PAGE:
To determine whether increased cross-talk between TβRI and Smo at the primary cilia membrane plays any biological roles in enhancing 4T1 cell migration in response to CerS4 knockdown, we measured the effects of cilia inhibition by shRNA-mediated down-regulation of intraflagellar transport protein 88 (IFT88), which is a key mediator of cilia formation (54, 55). IFT88 knockdown (~75% efficiency; fig. S7I, top) almost completely prevented cell migration or invasion in response to stable CerS4 knockdown (fig. S7I, bottom), consistent with the abrogation of TβRI abundance at the cilia membrane in response to IFT88 knockdown compared to control shRNA–transfected cells (fig. S7J). Decreased primary cilia formation after IFT88 knockdown was confirmed by immunofluorescence for Ac-tubulin (fig. S7K). Thus, these data suggest that CerS4 knockdown mediates the cross-talk between TβRI/II and Smo in primary cilia membranes, which enhances the migratory and invasive behaviors of cells.

The CerS4/ceramide-Smad7 axis attenuates TβRI trafficking to the primary cilia membrane via Arl6-dependent transport

To determine the mechanism of how TβRI is transported to primary cilia membrane and how CerS4/C18-ceramide–Smad7 axis regulates this process, we first examined whether the complex composed of Arl6 and BBS4 (the “Arl6/BBSome”) (5658) is involved in the trafficking of TβRI/II to primary cilia in response to CerS4 knockdown. shRNA-mediated knockdown of Arl6 decreased TβRI protein abundance at the primary cilia membrane (Fig. 7A), and Arl6 or BBS4 knockdown inhibited migration and invasion in cells that are stably transfected with shRNA against endogenous CerS4 compared to those transfected with control shRNA (Fig. 7B). In fact, down-regulation of CerS4 resulted in ~6.5-fold increase in the association between Arl6 and TβRI in isolated cilia in A549 cells (Fig. 7C, top and bottom).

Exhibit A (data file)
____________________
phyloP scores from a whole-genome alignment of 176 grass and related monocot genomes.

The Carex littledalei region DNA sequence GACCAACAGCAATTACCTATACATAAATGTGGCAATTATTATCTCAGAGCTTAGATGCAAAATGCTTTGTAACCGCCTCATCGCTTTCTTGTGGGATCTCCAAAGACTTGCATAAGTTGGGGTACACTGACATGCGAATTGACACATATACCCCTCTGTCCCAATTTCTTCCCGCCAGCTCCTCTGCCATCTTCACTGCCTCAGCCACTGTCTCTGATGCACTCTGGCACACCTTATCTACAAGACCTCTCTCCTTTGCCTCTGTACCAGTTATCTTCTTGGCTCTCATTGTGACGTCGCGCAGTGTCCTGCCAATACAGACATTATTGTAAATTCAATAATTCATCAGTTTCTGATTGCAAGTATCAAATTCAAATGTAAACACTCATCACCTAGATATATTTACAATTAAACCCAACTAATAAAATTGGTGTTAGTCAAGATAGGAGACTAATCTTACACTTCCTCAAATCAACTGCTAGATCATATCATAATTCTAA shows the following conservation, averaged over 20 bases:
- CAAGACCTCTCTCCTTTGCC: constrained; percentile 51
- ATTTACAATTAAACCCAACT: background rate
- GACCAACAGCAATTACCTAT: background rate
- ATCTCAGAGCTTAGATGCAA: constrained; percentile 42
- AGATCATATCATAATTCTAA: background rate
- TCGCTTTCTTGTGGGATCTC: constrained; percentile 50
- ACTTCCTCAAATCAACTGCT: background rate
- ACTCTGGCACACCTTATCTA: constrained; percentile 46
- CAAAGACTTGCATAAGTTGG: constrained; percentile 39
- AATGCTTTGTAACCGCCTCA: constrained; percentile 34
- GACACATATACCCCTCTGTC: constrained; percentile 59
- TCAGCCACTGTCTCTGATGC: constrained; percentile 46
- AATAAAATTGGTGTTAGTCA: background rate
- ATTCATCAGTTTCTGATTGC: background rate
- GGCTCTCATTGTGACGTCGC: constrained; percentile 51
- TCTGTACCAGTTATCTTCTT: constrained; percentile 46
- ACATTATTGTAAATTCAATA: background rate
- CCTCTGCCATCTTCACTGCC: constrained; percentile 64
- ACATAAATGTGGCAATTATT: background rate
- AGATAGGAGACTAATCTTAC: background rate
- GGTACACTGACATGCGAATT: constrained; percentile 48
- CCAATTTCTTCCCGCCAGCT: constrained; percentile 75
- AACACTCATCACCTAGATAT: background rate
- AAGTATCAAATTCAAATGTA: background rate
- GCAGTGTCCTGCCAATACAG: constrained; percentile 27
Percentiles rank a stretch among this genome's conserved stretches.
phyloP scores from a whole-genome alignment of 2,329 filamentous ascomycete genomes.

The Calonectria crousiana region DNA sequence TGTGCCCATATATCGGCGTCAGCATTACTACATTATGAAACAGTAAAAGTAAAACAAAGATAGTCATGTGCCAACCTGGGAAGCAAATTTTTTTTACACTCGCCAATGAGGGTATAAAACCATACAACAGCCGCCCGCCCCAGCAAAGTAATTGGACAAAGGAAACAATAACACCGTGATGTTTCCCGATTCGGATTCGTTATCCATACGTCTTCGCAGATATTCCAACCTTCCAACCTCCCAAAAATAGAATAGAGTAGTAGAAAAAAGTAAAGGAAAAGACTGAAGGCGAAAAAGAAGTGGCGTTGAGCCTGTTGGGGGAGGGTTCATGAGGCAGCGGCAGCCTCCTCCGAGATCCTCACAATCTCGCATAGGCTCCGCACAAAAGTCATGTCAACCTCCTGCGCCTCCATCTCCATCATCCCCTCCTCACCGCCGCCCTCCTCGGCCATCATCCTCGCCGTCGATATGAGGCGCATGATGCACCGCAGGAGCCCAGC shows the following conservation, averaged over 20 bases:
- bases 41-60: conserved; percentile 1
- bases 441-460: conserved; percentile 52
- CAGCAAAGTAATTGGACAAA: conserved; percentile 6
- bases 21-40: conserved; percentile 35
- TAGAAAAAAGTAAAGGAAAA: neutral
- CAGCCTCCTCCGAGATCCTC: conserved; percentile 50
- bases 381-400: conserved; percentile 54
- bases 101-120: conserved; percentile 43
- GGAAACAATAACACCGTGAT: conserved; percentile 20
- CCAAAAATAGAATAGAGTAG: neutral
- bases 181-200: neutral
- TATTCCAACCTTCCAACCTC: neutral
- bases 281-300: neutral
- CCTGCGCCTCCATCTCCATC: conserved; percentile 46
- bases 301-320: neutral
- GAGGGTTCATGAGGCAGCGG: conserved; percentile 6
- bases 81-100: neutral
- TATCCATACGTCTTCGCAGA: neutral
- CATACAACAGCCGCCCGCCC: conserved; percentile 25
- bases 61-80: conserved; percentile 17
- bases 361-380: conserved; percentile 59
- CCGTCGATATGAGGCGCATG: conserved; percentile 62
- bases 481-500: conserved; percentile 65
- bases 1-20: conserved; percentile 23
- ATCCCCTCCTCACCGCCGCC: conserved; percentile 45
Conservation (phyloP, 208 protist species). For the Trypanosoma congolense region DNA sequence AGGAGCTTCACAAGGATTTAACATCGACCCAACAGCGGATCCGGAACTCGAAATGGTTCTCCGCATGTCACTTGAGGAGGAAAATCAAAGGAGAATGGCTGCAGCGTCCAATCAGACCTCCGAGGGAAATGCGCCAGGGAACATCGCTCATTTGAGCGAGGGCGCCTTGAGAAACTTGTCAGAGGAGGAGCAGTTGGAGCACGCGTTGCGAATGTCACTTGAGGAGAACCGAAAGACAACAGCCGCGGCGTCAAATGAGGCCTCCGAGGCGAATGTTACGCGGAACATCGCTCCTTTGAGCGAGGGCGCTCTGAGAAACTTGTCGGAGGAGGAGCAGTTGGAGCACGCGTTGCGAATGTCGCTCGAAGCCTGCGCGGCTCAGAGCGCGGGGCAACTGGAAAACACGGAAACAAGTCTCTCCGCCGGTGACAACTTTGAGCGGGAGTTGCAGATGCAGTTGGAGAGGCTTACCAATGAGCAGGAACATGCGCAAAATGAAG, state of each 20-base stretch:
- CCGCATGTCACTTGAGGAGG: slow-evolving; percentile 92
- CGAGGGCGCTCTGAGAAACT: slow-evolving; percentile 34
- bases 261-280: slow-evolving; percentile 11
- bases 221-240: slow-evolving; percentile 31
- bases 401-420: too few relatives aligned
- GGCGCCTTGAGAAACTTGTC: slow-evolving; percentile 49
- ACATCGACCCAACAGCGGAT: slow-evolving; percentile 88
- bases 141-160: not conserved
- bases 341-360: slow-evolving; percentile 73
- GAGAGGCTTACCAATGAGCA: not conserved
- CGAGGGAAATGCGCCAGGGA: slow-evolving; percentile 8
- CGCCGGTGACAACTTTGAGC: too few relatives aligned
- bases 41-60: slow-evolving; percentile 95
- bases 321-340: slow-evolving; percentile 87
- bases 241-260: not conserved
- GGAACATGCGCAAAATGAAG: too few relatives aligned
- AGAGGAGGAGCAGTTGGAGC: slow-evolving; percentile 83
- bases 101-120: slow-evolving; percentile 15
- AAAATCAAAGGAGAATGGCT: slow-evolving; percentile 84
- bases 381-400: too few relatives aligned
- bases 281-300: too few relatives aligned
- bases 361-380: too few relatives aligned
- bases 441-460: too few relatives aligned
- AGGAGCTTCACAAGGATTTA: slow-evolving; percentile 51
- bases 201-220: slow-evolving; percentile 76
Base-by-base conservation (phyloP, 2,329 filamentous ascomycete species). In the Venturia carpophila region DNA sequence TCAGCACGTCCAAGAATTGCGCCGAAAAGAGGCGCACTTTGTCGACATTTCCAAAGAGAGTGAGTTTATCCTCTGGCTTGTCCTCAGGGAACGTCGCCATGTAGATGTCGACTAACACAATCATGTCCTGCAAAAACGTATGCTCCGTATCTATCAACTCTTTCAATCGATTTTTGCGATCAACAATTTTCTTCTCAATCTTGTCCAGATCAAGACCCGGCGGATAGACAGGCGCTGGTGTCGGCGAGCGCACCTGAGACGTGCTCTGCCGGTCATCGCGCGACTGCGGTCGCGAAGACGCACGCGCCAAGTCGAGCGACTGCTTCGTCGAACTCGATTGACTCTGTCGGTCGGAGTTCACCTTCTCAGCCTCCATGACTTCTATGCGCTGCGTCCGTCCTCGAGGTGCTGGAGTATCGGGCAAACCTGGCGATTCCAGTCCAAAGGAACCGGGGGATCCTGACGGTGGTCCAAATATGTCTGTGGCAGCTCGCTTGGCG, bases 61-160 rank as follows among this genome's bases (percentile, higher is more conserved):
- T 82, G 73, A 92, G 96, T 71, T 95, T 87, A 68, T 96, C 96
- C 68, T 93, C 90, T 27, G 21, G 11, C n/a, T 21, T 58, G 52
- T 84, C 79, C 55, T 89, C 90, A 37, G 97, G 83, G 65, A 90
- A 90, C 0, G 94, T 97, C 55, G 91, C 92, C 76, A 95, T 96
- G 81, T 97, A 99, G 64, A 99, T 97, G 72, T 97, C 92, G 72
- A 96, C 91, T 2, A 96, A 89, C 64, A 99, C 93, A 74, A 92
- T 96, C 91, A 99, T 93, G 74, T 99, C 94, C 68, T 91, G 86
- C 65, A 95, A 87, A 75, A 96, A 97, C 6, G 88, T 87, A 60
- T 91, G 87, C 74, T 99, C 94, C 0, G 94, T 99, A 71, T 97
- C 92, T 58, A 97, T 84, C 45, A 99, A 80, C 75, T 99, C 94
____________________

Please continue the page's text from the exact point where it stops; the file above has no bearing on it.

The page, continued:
Fig. 7 TβRI/II trafficking to primary cilium by CTS and Arl6 in response to CerS4 knockdown in mammary cancer cells mediates liver metastasis.